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Simple Q. for You

by Dan-Y (Initiate)
on Mar 16, 2018 at 00:08 UTC ( #1211005=perlquestion: print w/replies, xml ) Need Help??

Dan-Y has asked for the wisdom of the Perl Monks concerning the following question:

return 1 if ( $d->{foo} && $d->{foo} =~ /X/i ) What does this line mean? I can vaguely understand it, but want to make sure. Keep in mind I'm a new Perl programmer, just signed in, so forgive me if it looks obvious to you. Thank you in advance!

Replies are listed 'Best First'.
Re: Simple Q. for You
by trippledubs (Deacon) on Mar 16, 2018 at 01:55 UTC

    There's a lot going on. It kind of does what it reads like it should do in English, return 1 if (this and that). If either this or that is not true, keep going and do not return 1. That's pretty much what you need to know to use it effectively and correctly. The first condition is probably there just to avoid a nasty warning you'll get if foo is undefined.

    But hey, let's complicate things. You have a postfix conditional followed by a boolean context evaluation with two conditions. If the first condition is true, evaluate the second. If they both evaluate to true, the whole evaluation is true and then you can return 1.

    The first condition checks if  $d->{foo} is true or false. You're dereferencing foo out of scalar variable $d first, if that is either the number 0, 'the strings 0 or "", the empty list, or undef, it's false.

    If the first condition is false, the && returns false for the evaluation and does not evaluate the second condition.

    The second condition is a regular expression match to decide if $d->{foo} contains the letter x in either uppercase or lowercase.

      As a further supplement to trippledubs post, here's a small script you can play around with:
      use strict; use warnings; my %h = (foo => 'oxen'); my $d = \%h; print test_it(), "\n"; sub test_it { return 1 if ( $d->{foo} && $d->{foo} =~ /X/i ); return 0; }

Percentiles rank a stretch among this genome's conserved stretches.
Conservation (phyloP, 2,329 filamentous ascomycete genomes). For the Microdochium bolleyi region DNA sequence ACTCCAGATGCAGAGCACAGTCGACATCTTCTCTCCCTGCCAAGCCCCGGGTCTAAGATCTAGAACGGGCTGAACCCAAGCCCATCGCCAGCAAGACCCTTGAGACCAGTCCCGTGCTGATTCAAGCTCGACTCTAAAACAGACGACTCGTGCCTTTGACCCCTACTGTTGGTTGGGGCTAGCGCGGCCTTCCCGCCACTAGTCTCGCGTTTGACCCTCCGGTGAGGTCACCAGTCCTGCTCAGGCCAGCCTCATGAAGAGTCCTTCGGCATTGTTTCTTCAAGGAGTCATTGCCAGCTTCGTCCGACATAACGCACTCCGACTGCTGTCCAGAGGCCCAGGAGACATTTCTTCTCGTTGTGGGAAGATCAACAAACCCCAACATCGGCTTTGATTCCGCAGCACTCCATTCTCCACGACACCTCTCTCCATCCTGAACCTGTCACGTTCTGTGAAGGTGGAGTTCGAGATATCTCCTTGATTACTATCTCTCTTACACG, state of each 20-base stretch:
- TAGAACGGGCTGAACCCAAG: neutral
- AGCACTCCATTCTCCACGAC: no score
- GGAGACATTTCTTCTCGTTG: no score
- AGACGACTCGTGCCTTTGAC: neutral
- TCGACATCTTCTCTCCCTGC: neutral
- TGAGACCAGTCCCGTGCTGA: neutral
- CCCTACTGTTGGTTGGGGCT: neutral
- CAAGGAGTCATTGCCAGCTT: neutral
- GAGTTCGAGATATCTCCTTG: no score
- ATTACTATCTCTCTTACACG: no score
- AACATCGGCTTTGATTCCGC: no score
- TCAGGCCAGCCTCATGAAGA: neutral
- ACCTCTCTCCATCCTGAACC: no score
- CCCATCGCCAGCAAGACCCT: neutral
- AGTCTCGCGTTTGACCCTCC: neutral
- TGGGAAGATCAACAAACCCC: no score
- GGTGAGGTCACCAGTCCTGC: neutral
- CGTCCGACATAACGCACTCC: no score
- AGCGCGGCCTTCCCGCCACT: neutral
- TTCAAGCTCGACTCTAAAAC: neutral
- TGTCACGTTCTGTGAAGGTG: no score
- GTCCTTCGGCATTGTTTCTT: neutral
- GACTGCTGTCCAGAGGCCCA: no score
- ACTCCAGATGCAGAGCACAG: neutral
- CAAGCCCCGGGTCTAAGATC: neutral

As trippledubs touched on, if the second condition is met then the fist condition will also inevitably be met. Hence, the script will function perfectly well if the first condition is omitted - except that it would then also print a warning if $h{foo} is not defined.

      Cheers,
      Rob
Re: Simple Q. for You
by Your Mother (Bishop) on Mar 16, 2018 at 03:04 UTC

    And if you do (and you really should) play around with it, see how concise and idiomatic Perl can be. This does the same (provided it's the final statement in the sub and you might need to turn off uninitialized warnings depending on how it's called). Using syphilis's example as a base–

    sub test_it { $d->{foo} =~ /X/i; }
Re: Simple Q. for You
by haukex (Bishop) on Mar 16, 2018 at 08:46 UTC
    return 1 if ( $d->{foo} && $d->{foo} =~ /X/i )

    Most of the following has already been covered by trippledubs, but let me lay it out in order:

    1. Something if Something is a statement modifier. That line of code is the same as

      if ( $d->{foo} && $d->{foo} =~ /X/i ) { return 1 }

      so let's look at it in that order. (Statement modifiers can make Perl read a lot more like English.)

    2. The first part of the if condition is $d->{foo}. ->{...} dereferences a hash reference (see perlreftut), in other words, $d is a reference to a hash, and we're asking Perl to look up the key foo in that hash.